Sweet Bistro: Shiok Penang char kway teow by kueh hawker, only available 3 hours a day

As I was walking through Holland Drive Market and Food Centre, one particular stall caught my eye. It was Sweet Bistro— a humble hawker stall selling various kuehs and tidbits like yam cakes. I realised that folks who were queuing up for the stall weren’t ordering kueh, but char kway teow instead. Bizarre!

Sweet Bistro 15 - storefront

It was only upon closer inspection that I realised Sweet Bistro had a smaller sign board below its main one, sporting the words “Penang Char Kwa Teow” on it.

I had a little chat with the owner, Benz Tan, who explained that he used to work in Conrad Hotel’s buffet restaurant about a decade ago, before he came out to be a hawker in his own right.

His Penang Char Kwa Teow is only available from 11am to 2pm daily making this certainly an elusive plate of char kway teow.

What I tried at Sweet Bistro

Sweet Bistro 13 - char kway teow

Like a moth to a flame, I went straight for Sweet Bistro’s Penang Char Kwa Teow (S$5). Though each plate was cooked to order, I received my order quickly, within a couple of minutes.

First impressions? This looked absolutely fantastic. The char kway teow didn’t look too oily, and had a smokish tint from its time on the wok. It also came with a large amount of ingredients, such as bean sprouts, a whole prawn, fish cakes, lup cheong and some greens.

Sweet Bistro 09 - char kway teow

My first bite got me nodding my head in approval.

Every bite was filled with savoury wok hei, and because it’s drier than the char kway teow we’re used to here in Singapore, I could taste a smoky spiciness, which only added on to how delicious it was.

Plus, what I loved about Sweet Bistro’s char kway teow was the texture of the noodles— it was light and delicate, yet it didn’t break apart easily, nor did it clump together with the rest of the noodles or ingredients.

This was seriously good Penang char kway teow!

Sweet Bistro 08 - char kway teow

If anything, I really loved how generous Sweet Bistro was with the rest of the accompanying ingredients. The bean sprouts gave that well-needed crunch factor, while other ingredients like the lup cheong, fish cakes and egg created a beautiful varied texture when paired with the char kway teow.

Sweet Bistro 03 - char kway teow

Sweet Bistro 10 - prawn

While I initially had thought that the S$5 plate of char kway teow wouldn’t be filling enough, I ended up being completely stuffed at the end of my meal.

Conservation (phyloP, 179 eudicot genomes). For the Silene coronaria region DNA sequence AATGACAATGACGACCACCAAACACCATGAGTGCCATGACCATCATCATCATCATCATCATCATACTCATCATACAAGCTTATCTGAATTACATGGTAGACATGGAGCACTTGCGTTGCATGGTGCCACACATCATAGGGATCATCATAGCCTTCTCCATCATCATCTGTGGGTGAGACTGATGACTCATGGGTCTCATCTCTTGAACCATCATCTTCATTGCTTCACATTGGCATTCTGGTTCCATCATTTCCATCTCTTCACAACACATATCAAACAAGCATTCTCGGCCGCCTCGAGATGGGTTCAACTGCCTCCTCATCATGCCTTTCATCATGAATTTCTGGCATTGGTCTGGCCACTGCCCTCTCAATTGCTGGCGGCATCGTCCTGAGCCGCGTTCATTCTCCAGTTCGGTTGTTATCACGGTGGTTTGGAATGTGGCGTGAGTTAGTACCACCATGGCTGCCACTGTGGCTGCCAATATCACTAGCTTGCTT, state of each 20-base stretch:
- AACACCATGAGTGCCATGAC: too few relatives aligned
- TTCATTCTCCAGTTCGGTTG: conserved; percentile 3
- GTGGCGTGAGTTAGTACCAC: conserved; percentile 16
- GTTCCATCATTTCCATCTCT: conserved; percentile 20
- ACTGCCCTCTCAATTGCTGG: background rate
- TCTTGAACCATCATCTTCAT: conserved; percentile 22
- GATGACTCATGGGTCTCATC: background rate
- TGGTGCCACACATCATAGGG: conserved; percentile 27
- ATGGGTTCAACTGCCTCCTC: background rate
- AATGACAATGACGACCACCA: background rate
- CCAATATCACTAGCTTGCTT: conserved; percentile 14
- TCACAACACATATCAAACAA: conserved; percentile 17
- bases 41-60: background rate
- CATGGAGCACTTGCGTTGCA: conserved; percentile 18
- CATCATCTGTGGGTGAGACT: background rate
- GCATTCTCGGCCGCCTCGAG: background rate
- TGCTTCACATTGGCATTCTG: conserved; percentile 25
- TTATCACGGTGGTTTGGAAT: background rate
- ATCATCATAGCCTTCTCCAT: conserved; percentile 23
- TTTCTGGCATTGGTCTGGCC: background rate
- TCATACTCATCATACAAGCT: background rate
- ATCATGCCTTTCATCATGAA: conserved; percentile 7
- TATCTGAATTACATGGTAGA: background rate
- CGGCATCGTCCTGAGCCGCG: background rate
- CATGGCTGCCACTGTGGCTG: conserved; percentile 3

It must’ve been the generous ingredients and the deceivingly little char kway teow (which turned out to be not so little after all).

Sweet Bistro 07 - char kway teow

My only gripe with Sweet Bistro’s char kway teow was that it was a little oilier than I’d like. As I reached the end of my meal, I noticed a slew of oily streaks on my plate.

Though I ended up countering the oiliness from the meal with a cup of lime juice, I’d gather that some folks might not enjoy it due to this factor alone.

Sweet Bistro 04 - kueh sago with gula melaka

To round off our meal, my dining companion and I decided to order some of Sweet Bistro’s kuehs, and we ordered kuehs for S$5.

We started it off with the Kuih Sago with Gula Melaka, which peeled apart beautifully in a sticky manner.

While I had initially thought that this kueh was made with glutinous rice, I was surprised to find out that it was actually small sago pearls! I loved the way its texture was soft yet chewy, and the gula melaka added a fragrant coconut-y sweetness to each bite.

Sweet Bistro 11 - putu ayu Sweet Bistro 06 - Putu AyuThe next kueh that we tried was the Putu Ayu. These are steamed pandan coconut cakes, and is usually topped with a type of palm sugar sauce.

These were delectable little cupcake-like treats that were fluffy and light. In particular, I enjoyed the grated coconut on the top, and how it added not just gritty texture to each bite, but a wonderful fruity aroma too.

Sweet Bistro 05 - kueh lapis

Last but not least, probably my favourite kueh of them all— the Kueh Lapis.

The colourful layers peeled apart gorgeously, and my dining companion and I spent a good 5 minutes simply sitting there and peeling the Kueh Lapis as if we were children again.

In terms of taste, Sweet Bistro’s Kueh Lapis was pretty traditional— there was that jelly-like texture and a richness from the coconut milk.

Final thoughts

Sweet Bistro 14 - char kway teow

I can see why folks would queue up for Sweet Bistro’s Penang char kway teow. It’s wonderfully smoky, filled with wok hei, and just a tad bit spicy. More importantly, it’s more dry than wet, and came accompanied by a generous amount of other ingredients for a perfectly textured bite.

It’s interesting to note that Sweet Bistro only sells its Penang char kway teow from 11am to 2pm daily, so be sure to swing by during this timing if you’d like to snag yourself a plate!

Expected damage: S$5 per pax

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Price: $

Our Rating: 4.5 / 5

Sweet Bistro

44 Holland Drive, Holland Drive Market and Food Centre, #02-24, Singapore 270044

Our Rating 4.5/5

Sweet Bistro

44 Holland Drive, Holland Drive Market and Food Centre, #02-24, Singapore 270044

Operating Hours: 7am - 3pm (Daily)

Operating Hours: 7am - 3pm (Daily)